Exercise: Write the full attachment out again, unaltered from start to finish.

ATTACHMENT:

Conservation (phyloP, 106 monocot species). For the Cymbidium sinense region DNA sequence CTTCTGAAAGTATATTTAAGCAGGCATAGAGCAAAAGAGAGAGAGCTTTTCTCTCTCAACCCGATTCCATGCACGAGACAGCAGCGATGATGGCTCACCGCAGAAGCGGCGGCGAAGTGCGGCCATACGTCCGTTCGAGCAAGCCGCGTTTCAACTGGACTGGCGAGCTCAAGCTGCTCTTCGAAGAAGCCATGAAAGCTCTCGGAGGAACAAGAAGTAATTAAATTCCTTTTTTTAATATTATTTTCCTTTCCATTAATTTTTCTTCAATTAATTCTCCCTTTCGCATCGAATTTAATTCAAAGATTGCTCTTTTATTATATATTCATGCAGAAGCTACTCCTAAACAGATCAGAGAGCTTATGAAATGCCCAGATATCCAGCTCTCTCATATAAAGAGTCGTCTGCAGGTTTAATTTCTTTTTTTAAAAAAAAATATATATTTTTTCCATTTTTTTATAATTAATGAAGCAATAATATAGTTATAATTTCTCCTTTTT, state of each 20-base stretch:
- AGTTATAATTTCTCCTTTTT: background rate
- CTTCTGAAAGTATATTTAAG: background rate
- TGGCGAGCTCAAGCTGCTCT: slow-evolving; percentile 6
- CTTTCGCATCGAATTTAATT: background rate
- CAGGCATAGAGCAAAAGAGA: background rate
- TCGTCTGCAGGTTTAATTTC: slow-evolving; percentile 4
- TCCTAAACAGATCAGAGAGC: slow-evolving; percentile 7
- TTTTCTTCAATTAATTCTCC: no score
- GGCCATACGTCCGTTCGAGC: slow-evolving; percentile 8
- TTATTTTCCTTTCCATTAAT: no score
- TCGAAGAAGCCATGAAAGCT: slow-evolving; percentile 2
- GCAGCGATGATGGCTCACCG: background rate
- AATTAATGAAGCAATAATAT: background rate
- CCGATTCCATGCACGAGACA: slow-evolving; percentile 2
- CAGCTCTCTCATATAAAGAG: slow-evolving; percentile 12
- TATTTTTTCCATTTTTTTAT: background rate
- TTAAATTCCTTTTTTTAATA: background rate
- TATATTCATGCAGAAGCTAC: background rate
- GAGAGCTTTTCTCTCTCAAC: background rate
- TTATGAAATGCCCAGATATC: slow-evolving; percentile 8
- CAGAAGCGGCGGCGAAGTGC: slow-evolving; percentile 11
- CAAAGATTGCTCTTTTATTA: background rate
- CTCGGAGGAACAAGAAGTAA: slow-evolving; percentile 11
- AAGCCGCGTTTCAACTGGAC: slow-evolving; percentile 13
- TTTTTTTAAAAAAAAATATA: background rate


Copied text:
Conservation (phyloP, 106 monocot species). For the Cymbidium sinense region DNA sequence CTTCTGAAAGTATATTTAAGCAGGCATAGAGCAAAAGAGAGAGAGCTTTTCTCTCTCAACCCGATTCCATGCACGAGACAGCAGCGATGATGGCTCACCGCAGAAGCGGCGGCGAAGTGCGGCCATACGTCCGTTCGAGCAAGCCGCGTTTCAACTGGACTGGCGAGCTCAAGCTGCTCTTCGAAGAAGCCATGAAAGCTCTCGGAGGAACAAGAAGTAATTAAATTCCTTTTTTTAATATTATTTTCCTTTCCATTAATTTTTCTTCAATTAATTCTCCCTTTCGCATCGAATTTAATTCAAAGATTGCTCTTTTATTATATATTCATGCAGAAGCTACTCCTAAACAGATCAGAGAGCTTATGAAATGCCCAGATATCCAGCTCTCTCATATAAAGAGTCGTCTGCAGGTTTAATTTCTTTTTTTAAAAAAAAATATATATTTTTTCCATTTTTTTATAATTAATGAAGCAATAATATAGTTATAATTTCTCCTTTTT, state of each 20-base stretch:
- AGTTATAATTTCTCCTTTTT: background rate
- CTTCTGAAAGTATATTTAAG: background rate
- TGGCGAGCTCAAGCTGCTCT: slow-evolving; percentile 6
- CTTTCGCATCGAATTTAATT: background rate
- CAGGCATAGAGCAAAAGAGA: background rate
- TCGTCTGCAGGTTTAATTTC: slow-evolving; percentile 4
- TCCTAAACAGATCAGAGAGC: slow-evolving; percentile 7
- TTTTCTTCAATTAATTCTCC: no score
- GGCCATACGTCCGTTCGAGC: slow-evolving; percentile 8
- TTATTTTCCTTTCCATTAAT: no score
- TCGAAGAAGCCATGAAAGCT: slow-evolving; percentile 2
- GCAGCGATGATGGCTCACCG: background rate
- AATTAATGAAGCAATAATAT: background rate
- CCGATTCCATGCACGAGACA: slow-evolving; percentile 2
- CAGCTCTCTCATATAAAGAG: slow-evolving; percentile 12
- TATTTTTTCCATTTTTTTAT: background rate
- TTAAATTCCTTTTTTTAATA: background rate
- TATATTCATGCAGAAGCTAC: background rate
- GAGAGCTTTTCTCTCTCAAC: background rate
- TTATGAAATGCCCAGATATC: slow-evolving; percentile 8
- CAGAAGCGGCGGCGAAGTGC: slow-evolving; percentile 11
- CAAAGATTGCTCTTTTATTA: background rate
- CTCGGAGGAACAAGAAGTAA: slow-evolving; percentile 11
- AAGCCGCGTTTCAACTGGAC: slow-evolving; percentile 13
- TTTTTTTAAAAAAAAATATA: background rate